IPSS-INSPIRE Pediatric Simulation Fellowship
To build future leaders in pediatric simulation
To build future leaders in pediatric simulation
The International Pediatric Simulation Society (IPSS) promotes multi-disciplinary simulation in all healthcare subspecialties that treat infants and children. IPSS is a global community of pediatricians, neonatologists, pediatric nurses, educators, and other allied health professionals from over 30 countries, all dedicated to improving the care of infants and children worldwide through multi-disciplinary simulation-based education, training, and research. We strive to bring the knowledge and skills we have gained to the widest possible audience. The International Network for Simulation-based Pediatric Research (INSPIRE) has the mission to improve the delivery of medical care to acutely ill children by answering important research questions pertaining to resuscitation, technical skills, behavioral skills, debriefing and simulation-based education. IPSS and INSPIRE created the IPSS-INSPIRE Pediatric Simulation Fellowship to support investigators in their simulation career, exposing them to simulation related experiences and mentorship to broaden horizons, and promote excellence in education and investigative research.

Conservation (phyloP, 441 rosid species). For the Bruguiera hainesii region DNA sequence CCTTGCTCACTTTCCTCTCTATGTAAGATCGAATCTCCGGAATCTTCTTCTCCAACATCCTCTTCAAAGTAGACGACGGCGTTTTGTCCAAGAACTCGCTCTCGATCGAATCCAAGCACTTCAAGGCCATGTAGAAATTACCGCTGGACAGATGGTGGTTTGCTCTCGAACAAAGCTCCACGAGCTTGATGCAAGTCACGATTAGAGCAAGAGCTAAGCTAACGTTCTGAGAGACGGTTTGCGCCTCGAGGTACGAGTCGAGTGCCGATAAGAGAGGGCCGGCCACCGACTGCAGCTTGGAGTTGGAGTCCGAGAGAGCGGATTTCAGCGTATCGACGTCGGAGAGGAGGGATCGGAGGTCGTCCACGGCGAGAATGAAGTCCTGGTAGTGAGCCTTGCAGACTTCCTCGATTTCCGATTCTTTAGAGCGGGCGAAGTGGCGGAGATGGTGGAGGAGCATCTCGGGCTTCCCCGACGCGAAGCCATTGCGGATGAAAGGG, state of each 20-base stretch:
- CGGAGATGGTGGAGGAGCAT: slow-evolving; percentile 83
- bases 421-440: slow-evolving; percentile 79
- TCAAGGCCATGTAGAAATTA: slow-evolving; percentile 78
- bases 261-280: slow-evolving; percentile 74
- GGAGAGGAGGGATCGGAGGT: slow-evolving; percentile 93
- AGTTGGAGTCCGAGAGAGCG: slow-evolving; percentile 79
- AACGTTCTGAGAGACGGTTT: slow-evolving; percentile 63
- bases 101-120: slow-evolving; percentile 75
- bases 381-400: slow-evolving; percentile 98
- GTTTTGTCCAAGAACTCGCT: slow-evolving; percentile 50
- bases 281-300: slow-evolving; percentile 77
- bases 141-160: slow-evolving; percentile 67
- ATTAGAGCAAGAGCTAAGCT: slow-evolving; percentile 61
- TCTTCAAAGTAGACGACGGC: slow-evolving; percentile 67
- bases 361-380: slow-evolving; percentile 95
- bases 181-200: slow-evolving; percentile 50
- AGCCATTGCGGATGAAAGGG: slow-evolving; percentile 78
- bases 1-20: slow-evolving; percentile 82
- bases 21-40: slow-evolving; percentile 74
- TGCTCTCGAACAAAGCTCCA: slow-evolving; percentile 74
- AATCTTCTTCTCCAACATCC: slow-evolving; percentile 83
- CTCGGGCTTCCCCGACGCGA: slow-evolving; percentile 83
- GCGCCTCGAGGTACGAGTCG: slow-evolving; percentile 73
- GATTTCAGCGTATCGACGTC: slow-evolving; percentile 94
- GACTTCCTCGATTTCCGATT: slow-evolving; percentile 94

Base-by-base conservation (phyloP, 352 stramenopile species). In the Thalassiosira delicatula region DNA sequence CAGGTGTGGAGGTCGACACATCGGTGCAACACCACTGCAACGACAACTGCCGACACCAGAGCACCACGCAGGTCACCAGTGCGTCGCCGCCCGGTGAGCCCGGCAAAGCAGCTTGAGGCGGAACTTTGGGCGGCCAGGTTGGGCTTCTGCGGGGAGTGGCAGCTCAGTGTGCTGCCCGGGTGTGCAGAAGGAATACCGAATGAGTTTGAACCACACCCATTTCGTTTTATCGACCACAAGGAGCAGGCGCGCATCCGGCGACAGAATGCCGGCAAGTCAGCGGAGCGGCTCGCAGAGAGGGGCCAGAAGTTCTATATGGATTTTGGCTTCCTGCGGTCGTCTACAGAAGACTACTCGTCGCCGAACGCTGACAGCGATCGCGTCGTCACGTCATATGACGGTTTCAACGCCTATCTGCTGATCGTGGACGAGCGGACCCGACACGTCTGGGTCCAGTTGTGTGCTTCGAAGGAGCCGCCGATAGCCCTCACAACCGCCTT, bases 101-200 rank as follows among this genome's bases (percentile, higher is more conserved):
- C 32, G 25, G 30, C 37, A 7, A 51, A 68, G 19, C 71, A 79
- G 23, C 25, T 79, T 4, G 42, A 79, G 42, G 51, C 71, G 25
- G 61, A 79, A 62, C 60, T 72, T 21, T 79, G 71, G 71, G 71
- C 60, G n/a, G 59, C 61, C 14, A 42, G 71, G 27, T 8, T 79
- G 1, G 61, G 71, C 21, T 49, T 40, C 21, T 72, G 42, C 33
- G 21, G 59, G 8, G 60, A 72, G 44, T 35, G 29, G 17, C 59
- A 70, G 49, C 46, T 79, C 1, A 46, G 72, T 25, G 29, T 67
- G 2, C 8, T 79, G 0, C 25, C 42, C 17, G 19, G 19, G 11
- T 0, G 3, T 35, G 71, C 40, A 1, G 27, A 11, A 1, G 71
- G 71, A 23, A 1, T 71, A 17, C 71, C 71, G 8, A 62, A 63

The IPSS-INSPIRE Pediatric Simulation Fellow is based at a home institution where most of their simulation activities are conducted and the fellow will have a primary simulation mentor at the home institution. It is not required that the applicant is currently in a simulation fellowship program at the respective local institution, this is optional. After an individual has been accepted into the IPSS-INSPIRE Pediatric Simulation Fellowship, an IPSS or INSPIRE mentor will be identified to expand and enrich the learning experience. The fellow will continue to have a local mentor overseeing the fellow’s progress and ensuring that the IPSS-INSPIRE Pediatric Simulation fellowship is enhancing the learning experience. The fellow will submit a full submission including the motivational statement, research proposal, as well as an individualized development plan to the IPSS education committee for review and approval. The project idea will be presented at an IPSSW meeting in the form of an initial ALERT presentation during the INSPIRE meeting and this marks the start of the IPSS-INSPIRE Pediatric Simulation Fellowship. ALERT presentations are brief 5-minute presentations followed by a round table discussion that serves as a platform to network as well as an opportunity to receive high quality feedback from simulation leaders on the project before launching it. The fellow will submit a brief project progress report and fellowship related activity update during a Board of Director meeting quarterly. The fellowship duration is one year and will be concluded with a research presentation at the following IPSSW meeting.
As part of the IPSS-INSPIRE Pediatric Simulation Fellowship, the fellows will meet bi-monthly using an online meeting platform for networking and to exchange experiences. Over the course of the fellowship each simulation fellow will present a Journal club presentation during a teleconference.